Home Indiana Agriculture News Progress on Relations with Cuba Creates Multiple Opportunities for Agriculture

Progress on Relations with Cuba Creates Multiple Opportunities for Agriculture

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Per an announcement from the White House today, the United States will begin the process of normalizing its relations with Cuba. The announcement brings with it significant implications for the agricultural trade sector, and as producers of the nation’s leading farm export, the American Soybean Association (ASA) cheered the news with the following statement from President Wade Cowan:  “Soybean growers are particularly excited about today’s announcement, specifically because of the promise that the Cuban marketplace holds for American beans, but also in the larger scope of trade’s ability to overcome even the most challenging geopolitical barriers. Trade builds bridges between nations, but it also generates real and concrete value for American farmers by expanding and strengthening our opportunities in foreign markets. Whether it’s the burgeoning Cuban demand for pork, poultry and dairy or that nation’s expanded demand for cooking oils, American soybeans have a significant market opening just off our own shores.

Cowan went ton to say, “More important in today’s announcement, however, are the implications for the Cuban people. While we have been able to sell our products in the country for decades, our Cuban customers were unable to secure the same financing and credit opportunities as other trade partners. Conversely, the restrictions on financing made it difficult for our products to compete in that marketplace. The easing of these restrictions will make it easier for American soy to gain a foothold in the market, but more importantly, it will enable the Cuban people to purchase the products that they need and want as their market develops.”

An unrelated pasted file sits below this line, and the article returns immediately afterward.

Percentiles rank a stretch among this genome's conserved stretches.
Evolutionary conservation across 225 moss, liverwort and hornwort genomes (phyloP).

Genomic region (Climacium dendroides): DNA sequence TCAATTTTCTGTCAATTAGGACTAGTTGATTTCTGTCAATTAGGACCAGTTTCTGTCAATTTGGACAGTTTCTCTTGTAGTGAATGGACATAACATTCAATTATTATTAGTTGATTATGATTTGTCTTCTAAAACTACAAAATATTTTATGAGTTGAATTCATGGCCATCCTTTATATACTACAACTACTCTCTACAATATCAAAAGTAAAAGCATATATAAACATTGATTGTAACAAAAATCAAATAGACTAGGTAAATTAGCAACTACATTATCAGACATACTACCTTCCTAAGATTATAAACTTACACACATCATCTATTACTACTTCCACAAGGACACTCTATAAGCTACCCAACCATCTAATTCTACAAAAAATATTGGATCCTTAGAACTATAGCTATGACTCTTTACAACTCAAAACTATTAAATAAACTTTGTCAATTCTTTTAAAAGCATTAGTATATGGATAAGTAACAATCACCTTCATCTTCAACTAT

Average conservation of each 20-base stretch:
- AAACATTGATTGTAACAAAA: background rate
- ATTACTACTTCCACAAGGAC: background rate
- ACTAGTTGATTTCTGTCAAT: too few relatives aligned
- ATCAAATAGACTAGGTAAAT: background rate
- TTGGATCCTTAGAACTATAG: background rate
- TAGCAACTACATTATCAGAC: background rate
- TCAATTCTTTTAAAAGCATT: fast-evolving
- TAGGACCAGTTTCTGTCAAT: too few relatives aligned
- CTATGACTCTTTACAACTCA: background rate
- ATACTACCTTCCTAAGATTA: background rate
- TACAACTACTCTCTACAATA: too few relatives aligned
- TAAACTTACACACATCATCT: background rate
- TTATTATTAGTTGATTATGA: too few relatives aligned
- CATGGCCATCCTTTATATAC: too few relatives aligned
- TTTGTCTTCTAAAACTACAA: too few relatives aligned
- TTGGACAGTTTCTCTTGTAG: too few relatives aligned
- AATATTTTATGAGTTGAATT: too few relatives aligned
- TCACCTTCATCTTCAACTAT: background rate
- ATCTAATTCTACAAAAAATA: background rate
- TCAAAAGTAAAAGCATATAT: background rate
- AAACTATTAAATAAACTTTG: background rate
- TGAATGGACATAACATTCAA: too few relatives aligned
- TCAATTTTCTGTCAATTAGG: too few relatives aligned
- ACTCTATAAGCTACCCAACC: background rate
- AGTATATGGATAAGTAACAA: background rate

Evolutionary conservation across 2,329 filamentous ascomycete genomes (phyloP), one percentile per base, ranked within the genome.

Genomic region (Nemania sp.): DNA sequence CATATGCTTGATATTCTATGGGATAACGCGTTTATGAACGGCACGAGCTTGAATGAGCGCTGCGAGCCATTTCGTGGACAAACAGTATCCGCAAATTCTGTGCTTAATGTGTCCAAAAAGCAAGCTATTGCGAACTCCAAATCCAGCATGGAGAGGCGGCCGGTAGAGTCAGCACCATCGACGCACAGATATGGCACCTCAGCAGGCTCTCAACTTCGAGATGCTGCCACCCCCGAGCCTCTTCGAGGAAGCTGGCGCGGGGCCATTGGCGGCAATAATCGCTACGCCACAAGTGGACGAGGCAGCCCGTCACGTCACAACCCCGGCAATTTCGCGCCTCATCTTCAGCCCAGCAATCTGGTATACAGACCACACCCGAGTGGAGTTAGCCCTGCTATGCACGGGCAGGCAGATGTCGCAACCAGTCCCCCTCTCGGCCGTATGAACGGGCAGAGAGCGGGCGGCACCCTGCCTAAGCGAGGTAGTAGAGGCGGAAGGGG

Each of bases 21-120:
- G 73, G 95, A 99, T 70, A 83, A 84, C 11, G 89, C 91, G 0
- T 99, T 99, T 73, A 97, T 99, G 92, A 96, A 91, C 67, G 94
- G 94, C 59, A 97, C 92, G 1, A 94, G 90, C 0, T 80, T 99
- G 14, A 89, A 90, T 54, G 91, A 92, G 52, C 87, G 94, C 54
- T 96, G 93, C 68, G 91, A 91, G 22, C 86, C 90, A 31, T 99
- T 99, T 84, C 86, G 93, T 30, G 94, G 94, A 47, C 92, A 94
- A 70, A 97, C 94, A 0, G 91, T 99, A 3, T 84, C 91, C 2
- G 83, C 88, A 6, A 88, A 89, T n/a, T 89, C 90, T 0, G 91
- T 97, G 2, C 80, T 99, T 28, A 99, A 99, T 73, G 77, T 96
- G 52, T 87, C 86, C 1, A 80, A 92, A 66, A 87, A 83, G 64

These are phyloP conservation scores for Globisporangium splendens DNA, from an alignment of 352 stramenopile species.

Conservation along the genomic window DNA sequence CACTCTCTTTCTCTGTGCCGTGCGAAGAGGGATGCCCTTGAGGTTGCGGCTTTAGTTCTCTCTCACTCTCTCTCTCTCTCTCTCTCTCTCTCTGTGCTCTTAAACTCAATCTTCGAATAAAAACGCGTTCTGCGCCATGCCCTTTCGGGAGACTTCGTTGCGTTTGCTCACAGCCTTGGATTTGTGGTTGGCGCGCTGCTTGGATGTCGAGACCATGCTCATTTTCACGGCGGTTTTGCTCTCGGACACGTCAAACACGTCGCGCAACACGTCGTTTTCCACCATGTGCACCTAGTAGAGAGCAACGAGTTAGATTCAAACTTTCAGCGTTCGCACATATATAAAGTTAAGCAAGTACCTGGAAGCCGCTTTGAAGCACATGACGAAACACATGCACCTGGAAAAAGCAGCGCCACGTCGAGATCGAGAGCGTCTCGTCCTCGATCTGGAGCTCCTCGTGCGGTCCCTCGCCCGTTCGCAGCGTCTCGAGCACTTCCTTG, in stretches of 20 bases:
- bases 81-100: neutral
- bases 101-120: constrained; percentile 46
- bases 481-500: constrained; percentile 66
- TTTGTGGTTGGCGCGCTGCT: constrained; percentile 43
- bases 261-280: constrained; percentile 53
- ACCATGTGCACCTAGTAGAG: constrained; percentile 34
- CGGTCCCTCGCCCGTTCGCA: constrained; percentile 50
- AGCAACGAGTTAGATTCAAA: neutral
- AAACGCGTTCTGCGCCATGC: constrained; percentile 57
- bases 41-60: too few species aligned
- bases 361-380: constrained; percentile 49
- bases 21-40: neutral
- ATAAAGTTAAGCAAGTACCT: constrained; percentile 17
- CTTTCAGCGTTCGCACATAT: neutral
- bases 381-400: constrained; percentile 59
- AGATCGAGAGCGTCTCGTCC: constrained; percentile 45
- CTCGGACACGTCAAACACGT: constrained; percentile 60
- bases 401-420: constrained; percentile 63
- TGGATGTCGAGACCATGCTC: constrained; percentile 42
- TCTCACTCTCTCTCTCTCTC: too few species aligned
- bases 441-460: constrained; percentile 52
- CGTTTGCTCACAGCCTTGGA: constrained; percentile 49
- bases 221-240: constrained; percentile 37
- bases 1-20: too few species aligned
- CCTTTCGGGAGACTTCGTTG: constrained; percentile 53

The National Association of Wheat Growers (NAWG) and U.S. Wheat Associates (USW) applaud President Obama’s announcement which will make it easier for Cuba to buy U.S. agricultural products, including wheat.  Cuba, which does not grow wheat commercially, is the largest wheat market in the Caribbean, purchasing almost all of its wheat from the European Union and Canada. Cuba could import at least 500,000 metric tons of wheat from the United States each year but has not purchased U.S. wheat since 2011. Under the current embargo, the United States can export agricultural products to Cuba through the use of third-party banking institutions, which makes facilitating trade burdensome and often more expensive.    
 
“U.S. wheat farmers are excited about the prospect of exporting more wheat to Cuba,” says NAWG President Paul Penner. “NAWG has long supported strengthened trade relations with Cuba and see this as a historic step in that direction.”
 
“The U.S. wheat industry applauds these actions, which take concrete steps away from a policy approach towards Cuba that has accomplished little,” said USW President Alan Tracy.  “If Cuba resumes purchases of U.S. wheat, we believe our market share there could grow from its current level of zero to around 80-90 percent, as it is in other Caribbean nations.”

 

US Secretary of Agriculture Tom Villsack said in a statement released late Wednesday,  “Today’s announcement expands opportunity for U.S. farmers and ranchers to do business in Cuba. It removes technical barriers between U.S. and Cuban companies and creates a more efficient, less burdensome opportunity for Cuba to buy U.S. agricultural products. It also makes those products far more price competitive, which will expand choices for Cuban shoppers at the grocery store and create a new customer base for America’s farmers and ranchers.”